Management program for the saltwater crocodile in the Northern Territory of Australia 2009-2013
Fukuda, Yusuke; Delaney, Robyn; Leach, Gregory J
Northern Territory. Department of Natural Resources, Environment, The Arts and Sport
E-Publications; E-Books; PublicationNT
The draft program is open for public comment to Friday 29 May 2009. Includes Summary document.
Date:2009-04; Made available via the Publications (Legal Deposit) Act 2004 (NT).
Crocodylus porosus -- Northern Territory; Crocodiles -- Conservation -- Northern Territory; Crocodiles -- Control -- Northern Territory; Crocodiles -- Government Policy -- Northern Territory
Northern Territory Government
60 pages : illustration, maps ; 30 cm.
Attribution International 4.0 (CC BY 4.0)
Northern Territory Government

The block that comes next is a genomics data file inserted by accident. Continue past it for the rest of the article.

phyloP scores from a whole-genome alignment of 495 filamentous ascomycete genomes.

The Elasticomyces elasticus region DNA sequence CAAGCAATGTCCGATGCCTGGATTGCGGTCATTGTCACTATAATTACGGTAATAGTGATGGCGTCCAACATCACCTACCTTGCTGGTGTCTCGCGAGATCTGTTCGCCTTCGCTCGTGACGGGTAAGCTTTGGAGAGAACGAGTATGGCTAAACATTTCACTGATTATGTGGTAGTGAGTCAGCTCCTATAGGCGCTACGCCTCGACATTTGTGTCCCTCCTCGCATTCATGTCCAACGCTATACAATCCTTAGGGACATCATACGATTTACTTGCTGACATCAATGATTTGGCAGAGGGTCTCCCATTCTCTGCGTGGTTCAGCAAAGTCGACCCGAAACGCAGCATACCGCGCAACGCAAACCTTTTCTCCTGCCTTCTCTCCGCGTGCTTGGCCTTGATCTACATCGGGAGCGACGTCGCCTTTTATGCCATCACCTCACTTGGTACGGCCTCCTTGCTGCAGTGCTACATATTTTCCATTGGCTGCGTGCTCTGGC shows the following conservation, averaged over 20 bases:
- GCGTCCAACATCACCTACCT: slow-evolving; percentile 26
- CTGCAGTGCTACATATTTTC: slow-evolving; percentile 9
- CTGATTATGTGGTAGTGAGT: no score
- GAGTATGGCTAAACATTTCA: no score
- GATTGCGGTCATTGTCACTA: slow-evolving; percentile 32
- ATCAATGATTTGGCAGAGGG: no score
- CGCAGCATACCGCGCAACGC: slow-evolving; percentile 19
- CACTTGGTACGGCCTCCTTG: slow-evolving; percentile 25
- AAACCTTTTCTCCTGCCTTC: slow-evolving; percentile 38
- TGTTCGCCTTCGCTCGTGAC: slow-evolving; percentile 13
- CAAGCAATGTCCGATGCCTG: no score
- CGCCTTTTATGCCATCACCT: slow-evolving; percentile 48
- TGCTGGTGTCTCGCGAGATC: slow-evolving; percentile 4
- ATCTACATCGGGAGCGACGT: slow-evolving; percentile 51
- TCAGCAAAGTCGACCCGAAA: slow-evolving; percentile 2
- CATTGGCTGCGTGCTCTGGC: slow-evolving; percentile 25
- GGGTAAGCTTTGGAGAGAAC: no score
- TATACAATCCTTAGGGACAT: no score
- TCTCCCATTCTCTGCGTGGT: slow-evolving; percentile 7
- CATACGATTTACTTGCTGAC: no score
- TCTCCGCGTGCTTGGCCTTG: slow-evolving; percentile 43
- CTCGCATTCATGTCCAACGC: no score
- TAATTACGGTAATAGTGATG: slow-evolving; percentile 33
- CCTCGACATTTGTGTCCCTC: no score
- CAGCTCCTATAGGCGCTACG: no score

Draft Management Program for the Saltwater Crocodile in the Northern Territory 17 Table 3: Annual ceiling for the harvesting of crocodiles and their eggs from the wild. Numbers for post hatching size classes are set for a calendar year, whereas egg numbers are set for a nesting season. The size of each category of crocodiles is indicated in total length (TL). The egg ceiling is based on live eggs. Stock 2009 2010 20111 2012 2013 Eggs 50 000 50 000 60 000 60 000 70 000 Hatchlings 500 500 500 500 500 Juveniles 400 400 400 400 400 Adults 500 500 500 500 500 1 The egg ceiling shown in 2011, 2012, and 2013 is an indicative increment based on appropriate monitoring results and sustainability considerations. Safari Hunting During the life of this plan the safari hunting of crocodiles will be trialed. All safari hunting must conform with the approval process and guidelines specified in Appendix 1. Safari hunting has been allocated a Territory-wide quota of 25 animals. This quota of 25 animals is included within the quota for the wild-harvesting of adult crocodiles (Table 3). A minimum size limit for crocodiles taken by safari hunters will be 3.5 m. For safari hunting the method is restricted to shooting (see Appendix 5) and the take of animals must comply with the Code of Practice. Precautionary elements The following attributes of the species and the harvest introduce a number of precautionary elements. Some of these can be applied as measures which can be implemented should a serious decline (see section 4.7) be detected that merits management intervention. Resilience of the species That the Northern Territory crocodile population has an inherently strong resilience and ability to rapidly recover is exemplified by the extraordinary recovery from near extinction after full protection in the 1970s. The resilience of the species is also supported by the current population dynamics in the Northern Territory where density dependant mechanisms appear to be limiting the recruitment of hatchlings into the population. A reduced density of larger crocodiles will reduce the impact of this intrinsic control mechanism and allow an increase in recruitment. The survey data shows that the population is shifting to proportionately larger crocodiles which are expected to increasingly suppress hatchling recruitment. An increased level of egg harvest is expected to have little impact on hatchling recruitment in such a scenario. The species is also highly mobile and able to disperse widely. Increased monitoring The regular population monitoring and the ability to increase the frequency of this monitoring provides a decision support mechanism to detect an adverse trend and trigger corrective actions within an appropriate time frame relative to the life cycle attributes of the Saltwater Crocodile (see section 4.7). Harvest Efficiency Currently not all eggs can be collected from an area due to the difficulty in finding nests, accessibility and the increasing costs with increased remoteness.